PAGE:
Built by T Slaughter, the ‘Public Gaol, Prison and House of Correction’ opened in December 1872 on the corner of May and McDowell Streets. It became known locally as ‘Donnelly’s Hotel’, after Peter Donnelly, the first superintendent. The prison initially had capacity for 24 prisoners, with 8 separate cells and the rest confined in a common ward. The 1¼ acre grounds were surrounded by a 4-metre-tall hardwood stockade fence, and the early yards were not graveled but were instead ‘muddy and boggy’.

McDowell Street, Roma, 1875. The gaol and courthouse were on the far end of this street.
(Australian Town and Country Journal, July 1875)

The most common crimes in the gaol register were reported to be forgery, false pretences, and cattle or horse theft. Among the inmates held there was the notorious cattle thief Harry Redford. Sadly, as was this case with many other colonial prisons, people with severe mental health issues were also confined in the cells on occasion.

By the 1890s the buildings were decaying and required constant patching up. These were probably the prison’s busiest days thanks to the Shearer’s Strike. The prison was expanded with a couple of new cells and another ward to increase the capacity to 38 inmates, both male and female.

McDowell Street, Roma, 1875.
(Australian Town and Country Journal, July 1875)
The hard labour regime of the 1890s saw gangs of prisoners in the ‘broad arrow’ clothing on the roads pulling carts to a creek for sand. Local residents protested that the sight not only had a bad influence on children, but it was unnecessary degradation of the prisoners. Hard labour was then switched to woodcutting.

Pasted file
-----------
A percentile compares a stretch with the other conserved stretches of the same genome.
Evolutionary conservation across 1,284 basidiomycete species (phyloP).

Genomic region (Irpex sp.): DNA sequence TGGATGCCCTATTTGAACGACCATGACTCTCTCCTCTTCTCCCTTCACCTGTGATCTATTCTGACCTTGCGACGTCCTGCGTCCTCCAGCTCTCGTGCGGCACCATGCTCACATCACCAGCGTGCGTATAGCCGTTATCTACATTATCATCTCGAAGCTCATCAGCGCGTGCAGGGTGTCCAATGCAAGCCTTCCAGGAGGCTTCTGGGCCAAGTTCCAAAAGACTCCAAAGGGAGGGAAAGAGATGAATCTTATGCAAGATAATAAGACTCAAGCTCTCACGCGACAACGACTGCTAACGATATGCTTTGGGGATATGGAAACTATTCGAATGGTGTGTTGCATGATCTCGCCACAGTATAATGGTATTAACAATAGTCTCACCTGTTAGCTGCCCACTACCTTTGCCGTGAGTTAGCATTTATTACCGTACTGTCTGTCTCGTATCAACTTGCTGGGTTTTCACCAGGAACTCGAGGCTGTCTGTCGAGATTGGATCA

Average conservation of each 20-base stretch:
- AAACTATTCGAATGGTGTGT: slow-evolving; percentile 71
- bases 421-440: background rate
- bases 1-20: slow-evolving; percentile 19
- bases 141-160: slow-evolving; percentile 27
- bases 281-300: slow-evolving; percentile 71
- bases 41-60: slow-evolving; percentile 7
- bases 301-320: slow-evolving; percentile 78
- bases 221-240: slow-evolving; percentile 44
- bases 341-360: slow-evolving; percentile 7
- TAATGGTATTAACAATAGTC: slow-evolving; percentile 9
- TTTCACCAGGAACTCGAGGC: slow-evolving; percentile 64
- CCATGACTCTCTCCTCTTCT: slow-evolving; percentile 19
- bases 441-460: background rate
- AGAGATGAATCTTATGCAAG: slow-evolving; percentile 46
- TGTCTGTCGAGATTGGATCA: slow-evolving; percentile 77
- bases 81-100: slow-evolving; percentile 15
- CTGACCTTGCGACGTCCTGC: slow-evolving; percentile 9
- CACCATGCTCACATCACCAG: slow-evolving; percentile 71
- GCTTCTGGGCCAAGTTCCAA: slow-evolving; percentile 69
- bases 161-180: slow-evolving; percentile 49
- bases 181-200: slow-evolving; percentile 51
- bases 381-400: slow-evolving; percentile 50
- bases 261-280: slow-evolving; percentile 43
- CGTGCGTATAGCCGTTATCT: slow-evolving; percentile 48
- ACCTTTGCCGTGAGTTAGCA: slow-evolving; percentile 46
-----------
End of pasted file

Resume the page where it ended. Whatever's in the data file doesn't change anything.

The prison closed in October 1903 and became a police gaol, meaning that only prisoners serving sentences of 30 days or less could be held there. It served in this capacity until 1923, when it was demolished as an ‘eyesore’.


05 April 2014

Know Your Colonial Gaol History #11: Maryborough 1877


Maryborough probably holds the Queensland record for having the shortest-lived prison, after the police lock-up there became a prison for less than a month in May 1877. It was an unusual move, but it was made in unusual circumstances.

Executions in 19th-century Queensland were legally required to be conducted at places that had officially been proclaimed as prisons. This created a problem in 1877 after two Pacific Islander labourers named Tommy and George were sentenced to death for a rape that took place near Maryborough. Noisy sections of the local (white) population demanded that the executions be conducted in the town so the rest of the indentured labour population of the sugar plantations could be ‘taught a lesson’. 

Although the government decided to hang Tommy and George in Maryborough, the town only had a police lock-up instead of an official prison. 

These lock-ups were small structures containing a few cells and usually attached to a courthouse or police station. They were used to confine prisoners for a short space of time only and were staffed by police or court officials.